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About Birdseye Maple

About Birdseye Maple

birdseye maple lumberBirdseye Maple is a beautiful wood that occurs naturally in less than 1/10th of 1% of all Sugar Maple trees.

Its name aptly describes the "eyes" that develop in the tree when it is young. These eyes continue to develop, getting generally larger, as the tree grows.

Birdseye maple is like a natural saltwater pearl. It develops in only a tiny fraction of the overall population. It is not caused by disease; and it is not separate specie.

Birdseye maple cannot be cultured or intentionally reproduced. In this way; it is different from pearls. It only occurs naturally; so it is very rare and special.

Each tree has its own personality. The development of eyes and figure in each tree is usually consistent within that tree; and unique to that tree. No two trees are exactly alike.

The Birdseyes themselves often vary within a tree. The eyes are usually larger at the bark than at the heart; although some eyes do maintain a constant size throughout the tree. Birdseye varies greatly tree to tree.

birdseye maple lumberSome birdseye maple trees develop eyes that are round. Other trees develop c-shaped eyes. There are oval shaped eyes; and eyes that resemble deer tracks. Some eyes look like rain streaks on a windowpane. Some trees develop eyes that are black inside. These are referred to as black eyes, raisin eyes, or Spanish eyes. This type of eye can be strikingly beautiful when finished.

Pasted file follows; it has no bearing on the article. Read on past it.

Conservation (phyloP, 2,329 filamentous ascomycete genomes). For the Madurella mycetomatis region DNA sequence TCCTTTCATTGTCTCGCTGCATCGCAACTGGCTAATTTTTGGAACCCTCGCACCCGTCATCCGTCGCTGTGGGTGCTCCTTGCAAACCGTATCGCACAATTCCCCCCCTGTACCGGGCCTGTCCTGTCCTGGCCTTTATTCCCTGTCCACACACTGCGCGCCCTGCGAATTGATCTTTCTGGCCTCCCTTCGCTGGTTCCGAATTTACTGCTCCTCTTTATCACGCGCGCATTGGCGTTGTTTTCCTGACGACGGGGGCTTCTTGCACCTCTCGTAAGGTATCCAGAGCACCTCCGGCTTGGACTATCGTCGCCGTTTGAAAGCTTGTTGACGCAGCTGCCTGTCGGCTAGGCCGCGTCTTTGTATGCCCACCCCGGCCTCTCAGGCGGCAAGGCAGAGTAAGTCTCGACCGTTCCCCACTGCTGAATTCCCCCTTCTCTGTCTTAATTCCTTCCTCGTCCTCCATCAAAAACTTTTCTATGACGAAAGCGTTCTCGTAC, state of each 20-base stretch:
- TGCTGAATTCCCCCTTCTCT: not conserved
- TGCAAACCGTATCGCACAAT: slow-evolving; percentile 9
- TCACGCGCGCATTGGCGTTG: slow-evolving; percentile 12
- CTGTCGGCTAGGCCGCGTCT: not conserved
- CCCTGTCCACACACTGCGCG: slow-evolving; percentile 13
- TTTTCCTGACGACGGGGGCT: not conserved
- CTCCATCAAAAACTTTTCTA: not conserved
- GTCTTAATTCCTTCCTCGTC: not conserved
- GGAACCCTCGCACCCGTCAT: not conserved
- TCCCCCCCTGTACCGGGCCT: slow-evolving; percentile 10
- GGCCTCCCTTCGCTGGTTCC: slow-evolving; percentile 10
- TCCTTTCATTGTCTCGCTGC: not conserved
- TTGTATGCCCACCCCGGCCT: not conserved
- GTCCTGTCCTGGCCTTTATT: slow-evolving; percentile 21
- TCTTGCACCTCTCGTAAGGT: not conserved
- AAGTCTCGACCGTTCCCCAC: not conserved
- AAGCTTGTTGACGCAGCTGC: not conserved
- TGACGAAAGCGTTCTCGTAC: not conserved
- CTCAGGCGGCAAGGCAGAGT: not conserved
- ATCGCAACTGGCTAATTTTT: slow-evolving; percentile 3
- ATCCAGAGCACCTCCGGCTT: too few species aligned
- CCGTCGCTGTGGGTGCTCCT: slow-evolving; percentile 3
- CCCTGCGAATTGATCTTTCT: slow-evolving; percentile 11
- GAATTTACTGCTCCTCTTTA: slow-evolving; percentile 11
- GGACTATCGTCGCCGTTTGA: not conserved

There is also great variety in the spacing of the Birdseye in different trees.

Some maple trees develop Birdseyes that are small and spaced well apart. Other trees develop eyes that are densely spaced. Some trees also develop a tilted, or herringbone, curl along with the eyes. This is often referred to as bowtie figure, flash figure, crossfire, highlights, or buff.

The color of the wood varies widely also.

Some trees produce wood that is fawn brown. This wood often has darker accent streaks in it along with the birdseye maple figure.

birdseye maple lumberMany Birdseye maple trees develop a rose colored wood. It may vary from light pink at the bark, to dark rose at the heart. Sometimes this color change is gradual in ever darkening tones. Other times there is an abrupt color change. In these cases there is a line delineating pink wood from rose wood.

Some trees are snow white inside; and others are cream colored.

Each type of Birdseye maple provides a different look. People who work with Birdseye Maple frequently develop a preference for one type over another. It is a matter of taste.

It is all beautiful.

So; the wood from each tree is unique. While no two trees are alike; matching of similar types is possible. The same is true for pearls.

Birdseye Maple has a long history of use as a decorative wood. The capabilities of modern machines; and the advantages of modern finishing techniques, have increased its popularity.

Today; Birdseye Maple is used in every type of woodworking project.

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